Developing an incident command system framework for natural hazards in the United Arab Emirates (UAE)

Alawadhi, S 2019, Developing an incident command system framework for natural hazards in the United Arab Emirates (UAE) , PhD thesis, University of Salford.

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Abstract

It is beyond dispute that natural hazards cause significant damage to physical and human ‎domains, with more disasters occurring in the last 25 years are increasingly linked to climate ‎change. Therefore, there is a growing need to minimise the dangers and threats faced by ‎individual countries. Due to its geographical location and environmental conditions, the ‎United Arab Emirates (UAE) is particularly exposed to various natural hazards, resulting in ‎both the infrastructure and urbanisation being at risk. The uncertainty and complexity of ‎emergencies requires particular arrangement responses from emergency agencies, such as the ‎civil defence, and police services to share in minimising the impact of the emerging threats. ‎The reoccurrence of hazards and their impact suggest that the implementation of the ‎emergency response system and the incident command are wrong, or that there is a gap found ‎between the theory and practice in emergency response. Consequently, the UAE has realised ‎the necessity for implementing an appropriate hazard response system to avert and mitigate ‎the potential consequences of the hazards and to deal with future emergencies. This has ‎proven beneficial in the identification and evaluation of the primary vital factors and gaps in ‎the implementation of the incident command system, in particular, the Civil Defence General ‎Command (CDGC) agency used as a case study for this research. Thus, this research aims to ‎develop an incident command system framework based on a feasibility assessment to ‎facilitate emergency response, increase capacity, and enhance resilience of the CDGC in ‎dealing with hazards in the UAE.‎

To achieve this aim the research employed exploratory sequential mixed method approach to ‎collect and analyse the required data. In the first stage, qualitative semi-structured interviews ‎were conducted with Gold and Silver commanders (n=15). These commanders were selected ‎due to their high positions in their departments, with the Gold commander in the role of a ‎general director, and the Silver commander as a deputy director at the CDGC agency. In ‎addition, thematic analysis was used to identify key critical factors of the incident command ‎system, which were; implementation, organisational, individual, barriers and driver factors in ‎the current deployment of the incident command structure. The second stage of the ‎investigation employed questionnaires survey to measure and examine the perceptions and ‎values of the Bronze commanders (n=153). These commanders were selected due to their job ‎roles in the operational field as they being first responders to incidents. A Kruskal -Wallis test ‎‎(KWt) was used to examine whether there were any significant relationships ‎between the ‎independent variables (CD departments, job position and academic qualification) and the ‎dependent variables (the incident command system factors) at level (p <0.05). Thereafter, ‎further questionnaires were collected from experts (n=11), which helped in achieving the ‎UAE incident command framework validation. A sample size of experts was selected to ‎reduce bias associated with a decrease in the possibility of data response. Generally, the ‎higher commander ranks tended to reveal excellent judgment regarding the research results, in ‎accordance with their years of experience, which was more than 11 years and above.‎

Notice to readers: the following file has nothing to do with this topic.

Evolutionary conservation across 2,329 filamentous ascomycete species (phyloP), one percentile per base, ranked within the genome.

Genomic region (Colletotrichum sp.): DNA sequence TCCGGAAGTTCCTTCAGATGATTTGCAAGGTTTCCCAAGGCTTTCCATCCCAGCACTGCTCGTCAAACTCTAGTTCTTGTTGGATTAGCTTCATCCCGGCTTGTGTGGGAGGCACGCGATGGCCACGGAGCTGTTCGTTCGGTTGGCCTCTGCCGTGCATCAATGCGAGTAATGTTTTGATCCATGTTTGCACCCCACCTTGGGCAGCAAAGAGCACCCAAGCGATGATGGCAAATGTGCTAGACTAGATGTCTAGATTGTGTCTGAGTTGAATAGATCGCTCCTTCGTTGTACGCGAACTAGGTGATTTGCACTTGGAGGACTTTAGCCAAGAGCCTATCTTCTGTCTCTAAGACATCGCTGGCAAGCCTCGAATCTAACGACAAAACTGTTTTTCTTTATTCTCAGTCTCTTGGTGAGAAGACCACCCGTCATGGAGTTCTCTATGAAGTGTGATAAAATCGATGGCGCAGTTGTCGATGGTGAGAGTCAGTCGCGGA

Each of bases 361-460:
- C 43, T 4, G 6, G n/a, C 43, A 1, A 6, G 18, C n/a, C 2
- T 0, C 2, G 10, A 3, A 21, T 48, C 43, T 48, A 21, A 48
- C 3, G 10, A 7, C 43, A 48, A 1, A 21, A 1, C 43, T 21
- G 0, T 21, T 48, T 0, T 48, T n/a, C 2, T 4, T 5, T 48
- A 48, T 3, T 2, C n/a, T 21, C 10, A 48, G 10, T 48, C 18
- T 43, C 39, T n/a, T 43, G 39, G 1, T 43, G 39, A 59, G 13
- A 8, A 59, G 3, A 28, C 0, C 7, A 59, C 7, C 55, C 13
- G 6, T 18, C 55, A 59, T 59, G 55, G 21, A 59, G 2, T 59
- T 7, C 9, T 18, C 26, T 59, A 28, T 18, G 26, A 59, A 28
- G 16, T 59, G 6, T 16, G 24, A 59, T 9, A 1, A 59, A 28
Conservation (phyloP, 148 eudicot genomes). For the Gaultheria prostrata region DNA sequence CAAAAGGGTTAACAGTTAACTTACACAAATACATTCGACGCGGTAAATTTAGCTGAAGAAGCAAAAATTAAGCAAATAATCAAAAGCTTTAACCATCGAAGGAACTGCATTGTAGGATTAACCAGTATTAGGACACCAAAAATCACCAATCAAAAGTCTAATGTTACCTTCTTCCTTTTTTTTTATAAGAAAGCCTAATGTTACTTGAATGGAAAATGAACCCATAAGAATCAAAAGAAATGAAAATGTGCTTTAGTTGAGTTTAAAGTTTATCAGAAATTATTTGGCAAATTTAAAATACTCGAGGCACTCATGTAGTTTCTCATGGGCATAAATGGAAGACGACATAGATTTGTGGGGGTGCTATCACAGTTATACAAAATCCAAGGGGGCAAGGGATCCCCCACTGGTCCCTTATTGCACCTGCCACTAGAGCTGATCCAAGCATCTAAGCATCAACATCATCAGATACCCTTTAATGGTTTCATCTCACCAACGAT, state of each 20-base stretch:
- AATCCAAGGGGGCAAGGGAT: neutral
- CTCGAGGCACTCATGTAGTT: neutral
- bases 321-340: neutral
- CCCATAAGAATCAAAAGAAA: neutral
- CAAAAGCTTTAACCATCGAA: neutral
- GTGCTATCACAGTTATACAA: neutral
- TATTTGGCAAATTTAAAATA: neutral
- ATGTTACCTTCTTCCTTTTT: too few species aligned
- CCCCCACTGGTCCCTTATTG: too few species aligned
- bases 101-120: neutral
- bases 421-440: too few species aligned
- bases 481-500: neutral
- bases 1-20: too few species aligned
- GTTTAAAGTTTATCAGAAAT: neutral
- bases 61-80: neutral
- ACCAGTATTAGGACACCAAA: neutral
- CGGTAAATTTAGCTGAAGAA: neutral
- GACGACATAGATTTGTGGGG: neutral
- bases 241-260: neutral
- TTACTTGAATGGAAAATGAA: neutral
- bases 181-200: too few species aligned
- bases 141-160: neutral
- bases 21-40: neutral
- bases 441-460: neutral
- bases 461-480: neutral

The realisation of key contributions to awareness and understanding completed the ‎knowledge gap by presenting a developed incident command system framework that ‎addressed the key factors associated with the successful implementation of the incident ‎command system adaptable to the UAE’s environmental conditions. This research identified ‎and evaluated the critical factors of implementation, organisational, individual, barrier and ‎driver of the incident command system ‎in the CDGC agency in the UAE. The barrier factors ‎were treated statistically to build an improvement strategy for an effective emergency ‎response. This research has practical implications for the incident commanders as it actively ‎assures improved operation of the incident command system currently in place, so that it ‎enhances the capabilities within the CDGC agency during emergency response operations. By ‎doing so, emergency agencies in the UAE can be more effective and efficient. As a result, the ‎proposal of a new framework contributed to a more detailed and less confusing system that ‎overcome the identified barriers and aided successful emergency management.‎

Item Type: Thesis (PhD)
Contributors: Udeaja, CE (Supervisor) and Pathirage, C (Supervisor)
Schools: Schools > School of the Built Environment
Depositing User: Mr Saif Alawadhi
Date Deposited: 03 Jul 2019 12:46
Last Modified: 18 Jul 2019 08:49
URI: http://usir.salford.ac.uk/id/eprint/51414

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